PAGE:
Transit Center pulls up City’s downtown
More than 50,000 people come through Woodlake every year on a bus from other communities. Some are commuting to work. Others are trying to get to college. And more are just trying to find basic transportation they can afford. Whatever the reason, the City of Woodlake now has a transit center to better accommodate those riders as they stop in town.
On Monday, Oct. 21 the City of Woodlake held a ribbon cutting ceremony for its new Whitney Transit Center at 201 E. Lakeview St. in Woodlake. The ribbon cutting was attended by four of the five Woodlake City Councilmembers, District 4 Supervisor and TCAG Chair Steven Worthley, Exeter City Councilman Jack Allwardt, Director of TCAT Dan Fox, TCAG Executive Executive Director Ted Smalley, Woodlake Unified Superintendent Dru Sorensen and representatives from Quad Knopf Engineering, Caltrans and the City of Woodlake.
Woodlake Mayor Rudy Mendoza said
“The Whitney family has been a huge supporter of Woodlake and this project could not have been possible without his help,” Mendoza said.
Mendoza said the 1-acre parcel for the project belonged to Leonard Whitney, who “gave the City quite a deal” to help them come in under budget. Whitney, the longtime owner of Nichols Payless in Woodlake and the First Choice Foods shopping complex, said he was glad to see the area be put to good use for the community.
“It’s much more than I thought it would be,” Whitney said. “They say 50,000 people already come through here. With something this nice, I expect that number will increase. It’s a great project for this town.”
Woodlake City Manager Ramon Lara said the transit center creates a transportation hub for the Tulare County Areat Transit (TCAT). The county run TCAT has eight fixed routes including Route 30 which runs between Visalia, Ivanhoe, Woodlake and Three Rivers. Lara said nearly 15,000 riders last year were students commuting to and from COS.
“This is a great project for Woodlake,” Lara said. “It helps Woodlake students continue their education, seniors on a fixed income get to and from appointments and real, regional transit hub for Tulare County. This is also a great infill project for a patch of dirt that has been nothing but weeds for many years.”
Lara said the City Council approved the project in August 2012. The $925,000 project was funded through a combination of statewide transportation bond and a countywide transportation sales tax measure. Most of the project, $595,000, was funded through Measure R, the half cent transportation sales tax approved by Tulare County voters in 2008. Lara said Woodlake receives $50,000 per year in Measure R funds for public transportation allocated through the Tulare County Association of Governments (TCAG). He said the City has banked six years of funds and will request an advance for five more years of Measure R funding.
Supervisor Worthley thanked the voters of Tulare County for passing Measure R which has provided funding for many public transportation projects like the transit center.
“I want to thank the taxpayers of Tulare County for Measure R. Other counties have tried to pass similar measures and failed,” Worthley said. “Because city’s are allowed to take multiple year allotments at one time they can move foreward with projects now while construction is extremely inexpensive. We really get more bang for our buck with these projects, which allows us to do even more with the money.”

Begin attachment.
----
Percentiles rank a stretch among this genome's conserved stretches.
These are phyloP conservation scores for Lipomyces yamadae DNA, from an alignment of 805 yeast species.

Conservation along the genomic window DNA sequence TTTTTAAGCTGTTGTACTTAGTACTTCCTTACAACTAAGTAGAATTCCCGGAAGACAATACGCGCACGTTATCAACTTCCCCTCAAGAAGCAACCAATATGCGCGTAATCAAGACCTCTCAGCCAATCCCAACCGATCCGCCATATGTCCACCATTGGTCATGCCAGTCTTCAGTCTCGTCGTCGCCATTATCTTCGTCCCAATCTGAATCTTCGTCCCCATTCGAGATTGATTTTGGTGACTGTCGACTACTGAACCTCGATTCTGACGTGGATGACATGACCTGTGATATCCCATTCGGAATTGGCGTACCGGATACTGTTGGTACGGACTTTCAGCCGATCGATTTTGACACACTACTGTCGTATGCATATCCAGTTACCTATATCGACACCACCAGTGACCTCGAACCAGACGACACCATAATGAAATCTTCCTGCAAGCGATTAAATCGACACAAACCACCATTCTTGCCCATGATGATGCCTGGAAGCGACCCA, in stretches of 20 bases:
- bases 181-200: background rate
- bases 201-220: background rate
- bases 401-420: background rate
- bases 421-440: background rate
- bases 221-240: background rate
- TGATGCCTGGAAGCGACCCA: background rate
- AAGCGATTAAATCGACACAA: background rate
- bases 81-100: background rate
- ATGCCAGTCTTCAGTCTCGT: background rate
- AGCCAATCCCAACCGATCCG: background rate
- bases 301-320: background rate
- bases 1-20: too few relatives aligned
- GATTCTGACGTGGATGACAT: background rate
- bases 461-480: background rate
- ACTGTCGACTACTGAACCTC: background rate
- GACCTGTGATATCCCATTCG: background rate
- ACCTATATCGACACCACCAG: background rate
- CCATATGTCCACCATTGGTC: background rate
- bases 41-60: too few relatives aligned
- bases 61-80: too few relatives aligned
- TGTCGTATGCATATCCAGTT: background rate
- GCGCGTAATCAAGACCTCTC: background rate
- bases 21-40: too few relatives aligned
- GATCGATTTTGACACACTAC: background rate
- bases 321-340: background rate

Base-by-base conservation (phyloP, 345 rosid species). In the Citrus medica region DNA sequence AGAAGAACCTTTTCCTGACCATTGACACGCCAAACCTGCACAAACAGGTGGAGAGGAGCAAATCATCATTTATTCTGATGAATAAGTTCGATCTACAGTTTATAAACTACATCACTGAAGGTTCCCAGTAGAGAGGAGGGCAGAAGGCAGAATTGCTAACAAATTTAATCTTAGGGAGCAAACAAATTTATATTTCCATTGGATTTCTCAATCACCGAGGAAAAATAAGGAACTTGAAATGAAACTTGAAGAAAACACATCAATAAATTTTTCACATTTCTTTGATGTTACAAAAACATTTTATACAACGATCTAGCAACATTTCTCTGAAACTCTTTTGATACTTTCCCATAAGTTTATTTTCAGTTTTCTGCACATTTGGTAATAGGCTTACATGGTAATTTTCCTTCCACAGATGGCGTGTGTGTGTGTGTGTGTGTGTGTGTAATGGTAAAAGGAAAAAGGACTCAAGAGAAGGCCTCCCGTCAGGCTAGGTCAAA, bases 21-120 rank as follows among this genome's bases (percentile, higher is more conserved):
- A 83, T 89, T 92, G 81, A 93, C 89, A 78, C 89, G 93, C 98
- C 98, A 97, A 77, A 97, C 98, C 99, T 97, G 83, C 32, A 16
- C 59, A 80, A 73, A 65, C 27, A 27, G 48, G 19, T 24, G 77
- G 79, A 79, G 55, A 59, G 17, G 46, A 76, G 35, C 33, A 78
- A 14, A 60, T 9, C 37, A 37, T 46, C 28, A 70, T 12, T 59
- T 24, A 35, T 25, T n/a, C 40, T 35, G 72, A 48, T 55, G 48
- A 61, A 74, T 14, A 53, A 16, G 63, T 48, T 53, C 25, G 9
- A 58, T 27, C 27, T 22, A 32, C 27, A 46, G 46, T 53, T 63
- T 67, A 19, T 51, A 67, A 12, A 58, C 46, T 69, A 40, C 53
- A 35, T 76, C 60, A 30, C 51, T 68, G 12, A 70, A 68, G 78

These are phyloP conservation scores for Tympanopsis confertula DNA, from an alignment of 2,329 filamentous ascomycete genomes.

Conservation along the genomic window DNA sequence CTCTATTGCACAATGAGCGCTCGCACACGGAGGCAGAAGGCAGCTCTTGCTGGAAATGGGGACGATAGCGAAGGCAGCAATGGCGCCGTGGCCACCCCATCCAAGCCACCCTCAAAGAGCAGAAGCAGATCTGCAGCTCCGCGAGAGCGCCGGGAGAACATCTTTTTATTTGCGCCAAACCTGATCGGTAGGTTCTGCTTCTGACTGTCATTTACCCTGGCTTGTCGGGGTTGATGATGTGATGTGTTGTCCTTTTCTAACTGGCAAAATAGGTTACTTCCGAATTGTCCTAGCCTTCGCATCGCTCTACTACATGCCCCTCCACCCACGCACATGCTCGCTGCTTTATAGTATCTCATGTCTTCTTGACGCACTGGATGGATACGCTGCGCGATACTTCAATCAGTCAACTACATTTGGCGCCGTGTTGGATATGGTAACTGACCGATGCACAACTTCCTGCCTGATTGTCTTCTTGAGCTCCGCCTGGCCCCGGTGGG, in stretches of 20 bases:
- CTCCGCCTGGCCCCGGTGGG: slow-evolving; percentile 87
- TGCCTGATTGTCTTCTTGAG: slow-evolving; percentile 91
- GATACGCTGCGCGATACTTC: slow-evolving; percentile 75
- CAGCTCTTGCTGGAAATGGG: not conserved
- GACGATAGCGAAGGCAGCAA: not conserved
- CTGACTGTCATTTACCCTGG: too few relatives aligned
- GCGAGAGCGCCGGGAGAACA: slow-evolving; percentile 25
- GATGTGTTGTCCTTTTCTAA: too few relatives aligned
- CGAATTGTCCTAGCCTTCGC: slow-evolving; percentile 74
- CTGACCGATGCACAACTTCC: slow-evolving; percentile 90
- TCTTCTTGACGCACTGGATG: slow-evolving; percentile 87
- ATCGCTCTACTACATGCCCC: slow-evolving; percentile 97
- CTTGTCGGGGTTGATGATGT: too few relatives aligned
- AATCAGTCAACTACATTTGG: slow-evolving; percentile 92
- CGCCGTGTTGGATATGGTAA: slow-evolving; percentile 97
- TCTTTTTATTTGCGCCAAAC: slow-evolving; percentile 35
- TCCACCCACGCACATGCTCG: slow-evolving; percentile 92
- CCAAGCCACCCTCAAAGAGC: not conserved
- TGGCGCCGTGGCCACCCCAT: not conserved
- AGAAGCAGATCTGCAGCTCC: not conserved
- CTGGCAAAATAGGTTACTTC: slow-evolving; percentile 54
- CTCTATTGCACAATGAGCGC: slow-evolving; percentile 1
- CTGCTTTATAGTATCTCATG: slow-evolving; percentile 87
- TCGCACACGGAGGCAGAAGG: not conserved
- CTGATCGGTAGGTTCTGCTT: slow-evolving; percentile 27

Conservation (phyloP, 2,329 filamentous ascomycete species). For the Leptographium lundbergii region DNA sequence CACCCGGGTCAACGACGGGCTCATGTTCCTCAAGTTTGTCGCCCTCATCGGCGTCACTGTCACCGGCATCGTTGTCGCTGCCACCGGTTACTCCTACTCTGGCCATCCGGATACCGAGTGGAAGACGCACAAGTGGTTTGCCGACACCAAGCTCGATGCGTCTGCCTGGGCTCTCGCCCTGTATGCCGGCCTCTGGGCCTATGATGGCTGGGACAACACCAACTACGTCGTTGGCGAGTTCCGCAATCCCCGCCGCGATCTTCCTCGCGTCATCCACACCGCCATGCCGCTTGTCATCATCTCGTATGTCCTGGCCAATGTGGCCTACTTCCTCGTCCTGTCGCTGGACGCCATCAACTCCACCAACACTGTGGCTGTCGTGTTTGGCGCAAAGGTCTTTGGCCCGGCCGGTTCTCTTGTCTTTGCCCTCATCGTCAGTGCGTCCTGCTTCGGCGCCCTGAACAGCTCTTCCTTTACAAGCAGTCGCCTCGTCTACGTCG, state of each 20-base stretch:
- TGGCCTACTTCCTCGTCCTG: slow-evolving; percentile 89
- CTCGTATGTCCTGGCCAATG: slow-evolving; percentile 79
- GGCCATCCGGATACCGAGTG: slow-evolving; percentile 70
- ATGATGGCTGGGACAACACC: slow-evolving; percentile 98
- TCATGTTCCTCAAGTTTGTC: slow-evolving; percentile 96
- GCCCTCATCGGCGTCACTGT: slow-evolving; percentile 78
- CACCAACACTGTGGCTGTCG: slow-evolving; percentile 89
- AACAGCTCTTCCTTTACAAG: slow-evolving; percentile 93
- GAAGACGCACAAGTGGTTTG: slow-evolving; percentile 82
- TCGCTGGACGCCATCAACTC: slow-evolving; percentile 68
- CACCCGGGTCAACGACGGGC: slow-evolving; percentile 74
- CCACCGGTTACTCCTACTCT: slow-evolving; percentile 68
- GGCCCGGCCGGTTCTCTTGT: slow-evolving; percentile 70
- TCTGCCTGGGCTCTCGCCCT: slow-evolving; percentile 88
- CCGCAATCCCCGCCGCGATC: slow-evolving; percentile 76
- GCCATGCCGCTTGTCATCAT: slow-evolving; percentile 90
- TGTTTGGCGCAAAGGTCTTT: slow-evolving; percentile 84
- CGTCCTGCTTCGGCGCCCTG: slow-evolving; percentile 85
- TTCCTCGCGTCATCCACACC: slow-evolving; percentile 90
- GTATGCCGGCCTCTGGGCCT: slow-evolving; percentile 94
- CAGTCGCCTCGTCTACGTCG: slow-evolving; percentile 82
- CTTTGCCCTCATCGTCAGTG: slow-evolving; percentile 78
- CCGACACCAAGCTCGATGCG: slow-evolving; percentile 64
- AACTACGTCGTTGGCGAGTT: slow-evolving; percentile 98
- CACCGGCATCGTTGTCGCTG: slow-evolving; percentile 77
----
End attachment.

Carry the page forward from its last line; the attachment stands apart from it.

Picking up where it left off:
Mayor Mendoza said the project is also a reinvestment in the City’s downtown. Not only will it provide a comfortable place for people to wait for their bus during the day, but also a safe, well lit area to wait for a bus at night. Josh Searcy, Superintendent for Forcum/Mackey Construction, Inc., said bright lights are already installed throughout the project and will add to the wide casting light from six street lights, both along the street next to the project and within the footprint of the transit center.
“I am also proud to be part of a project to beautify downtown,” Mendoza said. “It is an added benefit to this project.”
Mendoza said the project will tie in with the upcoming improvements to Valencia Boulevard. The Downtown Improvement Project is expected to go out to bid next month. The project will add sidewalks (stamped concrete, colored, stone or brick), decorative benches and street lighting, bulb outs each intersection and plant new trees along Valencia Boulevard from Naranjo to Lakeview and on Lakeview from Valencia to Magnolia. Approved by the City Council in 2011, phase 1 of the $1.5 million project is also being funded through a combination of Caltrans’ Transportation Enhancement Act money, Measure R and local funds.
The City Council also increased its Measure R allotment to an additional $25,000 for environmental services on a proposed roundabout at Naranjo and Valencia boulevards. The $1.4 million roundabout is being funded through a combination of Congestion Mitigation and Air Quality, Measure R and city funds. Approved by the City Council in February 2012, Lara said the roundabout is still in the design phase and is anywhere from eight to 10 months away from being bid for construction.
“Our city is going through a Renaissance period,” Mendoza said. “The older generation is advising the younger generation to make things happen. These are not projects for the City Council, these are projects for you, the residents. They start by making a simple statement to city employees, ‘I have an idea for a project to fill a need in town.’”